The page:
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are carrying me, should I not weep?”—How important is a well-founded hope for an hour so solemn!
I have a soul, an immortal spirit united to a mortal body, (Luke xii. 4, 5,) which sees by the eye, hears by the ear, acts by my members; which thinks and plans, reasons and reflects, looks backward on the past, and forward to the future. This soul is to me unspeakably precious; “For what shall it profit a man, if he shall gain the whole world, and lose his own soul?" Mark viii. 36. To me it is all things; for it is my own soul. If this be saved, all is saved; if this be lost, all is lost. Nor will it long exist as now, inhabiting this world. My soul must soon enter another, a never-ending world. The whole family of man is divided into two classes, and only two-the righteous and the unrighteous. These, after this life, are gathered to their people, (Gen. xxv. 8, 17; Num. xx. 24 ; xxvii. 13,) those with whom in character and state they were connected: if in Jesus, to his glorified family; but if unrighteous, to the unpardoned workers of iniquity.
Everything connected with death is solemn. It is a solemn thought that the fearfully and wonderfully made frame shall moulder and decay; the sparkling eye cease to see; the watchful ear to hear; the tuneful tongue to speak ; and the sentence, “ Dust thou art, and unto dust thou shalt return," be fully executed. But that which surpasses every other fact in solemnity is, that my soul shall then be gathered to its people, and shall enter on eternal scenes, with its faculties strengthened, its capacity enlarged, and more alive to pleasure or pain, holiness or sin, than it ever could be here. This momentous change must take place when the Lord wills, Rev. i. 18.-"Lord, gather not my soul with sinners."
Were I gathered with them, what direful loss should I sustain! In God's presence " is fulness of joy;" at his right hand
are pleasures for evermore.” Psa. xvi. 11. My soul, if cleansed in the blood of Jesus, may inherit all this good; but if gathered with sinners, all, will be lost to me. In that bliss others will rejoice; not I. In those peaceful mansions others dwell; not I. With that surpassing glory others will be honoured; not I. With that society, in which will be enjoyed sweeter converse than can be with the best below, I shall never unite. Others will enjoy it; not I.-" Lord, gather not my soul with sinners.”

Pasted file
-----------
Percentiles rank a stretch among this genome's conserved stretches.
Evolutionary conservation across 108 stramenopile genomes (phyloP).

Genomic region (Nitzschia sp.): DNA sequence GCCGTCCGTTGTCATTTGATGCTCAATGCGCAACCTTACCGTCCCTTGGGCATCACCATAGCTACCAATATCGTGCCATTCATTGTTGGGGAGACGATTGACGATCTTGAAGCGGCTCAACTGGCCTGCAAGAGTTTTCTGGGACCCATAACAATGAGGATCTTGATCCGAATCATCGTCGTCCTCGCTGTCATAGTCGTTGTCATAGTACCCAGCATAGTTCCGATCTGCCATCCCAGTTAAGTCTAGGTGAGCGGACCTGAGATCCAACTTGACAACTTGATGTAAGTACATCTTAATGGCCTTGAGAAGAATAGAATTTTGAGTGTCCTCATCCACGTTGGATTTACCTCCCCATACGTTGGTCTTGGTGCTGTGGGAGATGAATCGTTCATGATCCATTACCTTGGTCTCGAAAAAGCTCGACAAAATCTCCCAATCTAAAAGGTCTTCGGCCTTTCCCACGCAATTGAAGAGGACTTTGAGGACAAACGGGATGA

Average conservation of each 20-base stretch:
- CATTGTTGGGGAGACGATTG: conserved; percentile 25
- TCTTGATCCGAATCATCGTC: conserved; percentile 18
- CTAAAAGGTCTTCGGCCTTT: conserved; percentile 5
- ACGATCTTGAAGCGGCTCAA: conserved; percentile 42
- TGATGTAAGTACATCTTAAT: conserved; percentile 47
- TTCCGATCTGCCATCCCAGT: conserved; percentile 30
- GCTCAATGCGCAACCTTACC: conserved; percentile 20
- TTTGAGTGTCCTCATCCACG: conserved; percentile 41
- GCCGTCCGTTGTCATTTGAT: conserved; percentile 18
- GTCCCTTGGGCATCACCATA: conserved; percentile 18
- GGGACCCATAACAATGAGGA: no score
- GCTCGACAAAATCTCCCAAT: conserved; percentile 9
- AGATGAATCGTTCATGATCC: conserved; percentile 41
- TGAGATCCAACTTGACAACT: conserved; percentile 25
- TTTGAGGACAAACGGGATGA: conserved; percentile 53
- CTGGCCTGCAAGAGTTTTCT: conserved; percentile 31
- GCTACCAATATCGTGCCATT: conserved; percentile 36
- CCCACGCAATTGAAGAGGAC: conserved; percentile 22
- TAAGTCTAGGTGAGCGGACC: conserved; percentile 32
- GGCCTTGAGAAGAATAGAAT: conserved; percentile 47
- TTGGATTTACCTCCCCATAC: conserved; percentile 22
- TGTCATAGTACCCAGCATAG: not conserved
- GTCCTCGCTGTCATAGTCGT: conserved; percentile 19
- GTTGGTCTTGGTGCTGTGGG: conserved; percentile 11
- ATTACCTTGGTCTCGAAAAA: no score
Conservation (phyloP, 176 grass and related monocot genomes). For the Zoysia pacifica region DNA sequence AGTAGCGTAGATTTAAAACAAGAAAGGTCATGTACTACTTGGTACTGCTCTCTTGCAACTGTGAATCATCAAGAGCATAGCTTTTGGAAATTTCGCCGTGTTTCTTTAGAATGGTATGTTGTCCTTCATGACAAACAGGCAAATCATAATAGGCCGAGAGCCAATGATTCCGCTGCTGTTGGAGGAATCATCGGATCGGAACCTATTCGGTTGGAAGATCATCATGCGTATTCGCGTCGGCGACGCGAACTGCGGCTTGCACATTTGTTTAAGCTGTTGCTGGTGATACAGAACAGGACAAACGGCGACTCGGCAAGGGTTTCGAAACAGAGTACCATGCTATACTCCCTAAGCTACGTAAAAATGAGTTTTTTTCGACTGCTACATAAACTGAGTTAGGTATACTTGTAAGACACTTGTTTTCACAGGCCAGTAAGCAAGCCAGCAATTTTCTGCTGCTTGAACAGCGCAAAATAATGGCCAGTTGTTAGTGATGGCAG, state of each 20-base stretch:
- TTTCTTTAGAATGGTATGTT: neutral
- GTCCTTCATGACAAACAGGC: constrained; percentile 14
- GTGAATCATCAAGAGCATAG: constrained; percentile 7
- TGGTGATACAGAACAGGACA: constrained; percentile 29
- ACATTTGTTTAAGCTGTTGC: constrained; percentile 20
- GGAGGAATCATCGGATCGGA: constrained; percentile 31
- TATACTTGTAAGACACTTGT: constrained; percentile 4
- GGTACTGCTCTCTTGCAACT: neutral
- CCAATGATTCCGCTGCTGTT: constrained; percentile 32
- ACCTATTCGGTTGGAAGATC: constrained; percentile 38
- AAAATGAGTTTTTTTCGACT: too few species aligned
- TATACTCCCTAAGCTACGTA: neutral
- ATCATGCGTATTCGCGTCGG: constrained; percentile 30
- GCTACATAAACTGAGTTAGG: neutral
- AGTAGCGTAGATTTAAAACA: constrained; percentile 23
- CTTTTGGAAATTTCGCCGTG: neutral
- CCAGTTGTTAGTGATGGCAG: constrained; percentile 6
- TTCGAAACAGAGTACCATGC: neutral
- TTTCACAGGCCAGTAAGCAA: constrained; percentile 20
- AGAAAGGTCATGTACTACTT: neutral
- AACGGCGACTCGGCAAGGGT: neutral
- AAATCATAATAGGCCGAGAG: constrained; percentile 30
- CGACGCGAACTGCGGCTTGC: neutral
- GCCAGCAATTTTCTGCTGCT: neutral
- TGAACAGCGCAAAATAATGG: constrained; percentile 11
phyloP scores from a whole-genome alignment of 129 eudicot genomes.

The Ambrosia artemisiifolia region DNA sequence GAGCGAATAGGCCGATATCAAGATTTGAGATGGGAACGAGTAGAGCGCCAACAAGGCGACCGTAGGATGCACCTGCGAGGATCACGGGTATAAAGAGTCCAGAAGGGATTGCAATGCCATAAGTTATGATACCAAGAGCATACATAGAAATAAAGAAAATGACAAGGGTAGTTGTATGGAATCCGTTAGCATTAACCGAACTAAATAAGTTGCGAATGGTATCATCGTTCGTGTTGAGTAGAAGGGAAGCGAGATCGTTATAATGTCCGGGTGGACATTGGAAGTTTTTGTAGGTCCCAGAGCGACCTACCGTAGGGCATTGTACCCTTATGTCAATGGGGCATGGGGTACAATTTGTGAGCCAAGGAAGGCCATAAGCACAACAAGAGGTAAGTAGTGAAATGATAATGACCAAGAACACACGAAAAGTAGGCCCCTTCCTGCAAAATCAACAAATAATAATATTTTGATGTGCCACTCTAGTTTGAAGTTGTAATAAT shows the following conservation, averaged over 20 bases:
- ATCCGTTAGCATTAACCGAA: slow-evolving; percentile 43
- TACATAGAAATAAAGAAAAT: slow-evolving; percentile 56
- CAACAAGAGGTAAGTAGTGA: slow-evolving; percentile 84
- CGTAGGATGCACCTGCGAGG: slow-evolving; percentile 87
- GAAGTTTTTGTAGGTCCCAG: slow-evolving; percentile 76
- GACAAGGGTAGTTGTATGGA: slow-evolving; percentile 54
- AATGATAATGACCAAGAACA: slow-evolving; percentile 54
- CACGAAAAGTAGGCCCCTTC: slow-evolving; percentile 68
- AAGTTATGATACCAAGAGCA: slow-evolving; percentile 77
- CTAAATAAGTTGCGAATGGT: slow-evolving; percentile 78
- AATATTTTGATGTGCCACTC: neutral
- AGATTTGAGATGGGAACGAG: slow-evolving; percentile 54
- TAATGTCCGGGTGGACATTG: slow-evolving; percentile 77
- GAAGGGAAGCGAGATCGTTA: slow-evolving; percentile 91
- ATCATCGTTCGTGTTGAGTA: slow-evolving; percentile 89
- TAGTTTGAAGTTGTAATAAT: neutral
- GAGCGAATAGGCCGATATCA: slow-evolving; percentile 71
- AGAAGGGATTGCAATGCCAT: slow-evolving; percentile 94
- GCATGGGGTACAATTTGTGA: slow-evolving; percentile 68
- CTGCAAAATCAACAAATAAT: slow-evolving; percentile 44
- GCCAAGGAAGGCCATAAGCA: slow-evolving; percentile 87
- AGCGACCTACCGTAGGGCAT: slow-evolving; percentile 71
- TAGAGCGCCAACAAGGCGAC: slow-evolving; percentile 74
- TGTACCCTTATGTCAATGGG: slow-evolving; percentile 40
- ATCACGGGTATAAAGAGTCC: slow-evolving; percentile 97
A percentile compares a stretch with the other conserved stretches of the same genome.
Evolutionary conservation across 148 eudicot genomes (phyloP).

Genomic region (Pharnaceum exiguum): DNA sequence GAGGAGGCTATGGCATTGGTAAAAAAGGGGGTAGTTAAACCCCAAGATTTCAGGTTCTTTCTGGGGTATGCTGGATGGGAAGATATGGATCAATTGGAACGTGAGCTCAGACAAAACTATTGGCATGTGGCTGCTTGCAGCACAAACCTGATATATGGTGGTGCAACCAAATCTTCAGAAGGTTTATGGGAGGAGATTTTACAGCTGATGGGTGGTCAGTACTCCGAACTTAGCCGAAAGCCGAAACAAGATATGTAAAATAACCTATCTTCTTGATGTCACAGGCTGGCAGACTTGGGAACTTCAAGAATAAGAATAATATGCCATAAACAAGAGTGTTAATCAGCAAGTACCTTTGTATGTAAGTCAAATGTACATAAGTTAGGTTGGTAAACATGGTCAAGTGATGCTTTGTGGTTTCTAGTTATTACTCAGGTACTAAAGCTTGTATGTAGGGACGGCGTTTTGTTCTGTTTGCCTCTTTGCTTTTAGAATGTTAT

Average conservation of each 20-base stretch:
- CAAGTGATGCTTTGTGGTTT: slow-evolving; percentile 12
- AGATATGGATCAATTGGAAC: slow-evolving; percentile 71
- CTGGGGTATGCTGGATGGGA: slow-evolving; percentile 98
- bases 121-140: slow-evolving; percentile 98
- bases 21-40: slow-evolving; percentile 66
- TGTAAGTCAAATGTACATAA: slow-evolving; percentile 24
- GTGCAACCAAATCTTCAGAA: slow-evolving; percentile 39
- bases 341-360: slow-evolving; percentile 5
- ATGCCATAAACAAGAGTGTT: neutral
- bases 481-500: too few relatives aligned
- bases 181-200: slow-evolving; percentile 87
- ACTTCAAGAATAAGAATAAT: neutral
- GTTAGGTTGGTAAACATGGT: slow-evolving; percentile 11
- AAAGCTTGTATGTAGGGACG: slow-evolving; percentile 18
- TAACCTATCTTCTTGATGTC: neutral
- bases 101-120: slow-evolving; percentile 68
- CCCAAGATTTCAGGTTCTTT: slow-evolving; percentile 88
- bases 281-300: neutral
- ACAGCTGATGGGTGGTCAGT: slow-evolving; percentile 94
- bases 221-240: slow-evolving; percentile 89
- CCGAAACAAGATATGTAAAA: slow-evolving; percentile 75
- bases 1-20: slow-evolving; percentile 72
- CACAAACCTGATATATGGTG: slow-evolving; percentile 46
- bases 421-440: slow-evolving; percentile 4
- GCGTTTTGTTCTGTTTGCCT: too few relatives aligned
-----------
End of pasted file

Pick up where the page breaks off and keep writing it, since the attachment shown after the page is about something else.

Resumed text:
What must be the people of that world of woe, and what must sinners be there? Hell is the prison that was prepared for the devil and his angels, Matt. xxv. 41, and to it are gathering the worst and most hateful of rebellious men. As in heaven there is a great multitude, which no man can number, who were pious on earth, but are far holier and happier now, Rev. vii. 9; so in hell is a great multitude, far more matured in evil than they
Some sinners have been notorious for profligacy. The earth has as it were sickened at their abominations. Such were the people of Sodom and Gomorrah ; now " suffering the vengeance of eternal fire," Jude 7. At one drunken revel of Alexander, the great conqueror, forty guests died; and he himself died of drunkenness soon after.
Some sinners have been infamous for treachery. Such was Judas, who sold his Lord. Such have been the demons of the Inquisition, smiling on their wretched victims, lying to them, professing friendship, while their whole intention was to torture them on the rack, or burn them in the flames. In treachery and falsehood they have, if possible, outdone Satan himself.
Some sinners, without as much treachery as the Inquisitors, have, like them, been distinguished for cruelty. Such was Nero: he murdered his mother; for amusement set Rome on fire, and then massacred an immense multitude of Christians. Some he crucified; others were covered with the skins of wild beasts and torn to pieces by dogs; and others were covered with combustible materials, then fastened to a stake and set on fire to light the streets by night. The Popish bishops, Gardiner and Bonner, in Mary's reign, vied with Nero in cruelty. Timour, an eastern warrior, marked his progress by two pyramids, on the road to Delhi, of a hundred thousand human heads, and gratified his cruelty by raising on the ruins of Bagdad a pyramid of ninety thousand heads; and at Ispahan the skulls of seventy thousand Persians were piled in the form of towers. A monster in the French National Assembly (1793) produced from a box the heads of his father and mother whom he had murdered, professedly out of love to the Republic, and was applauded by that infidel assembly.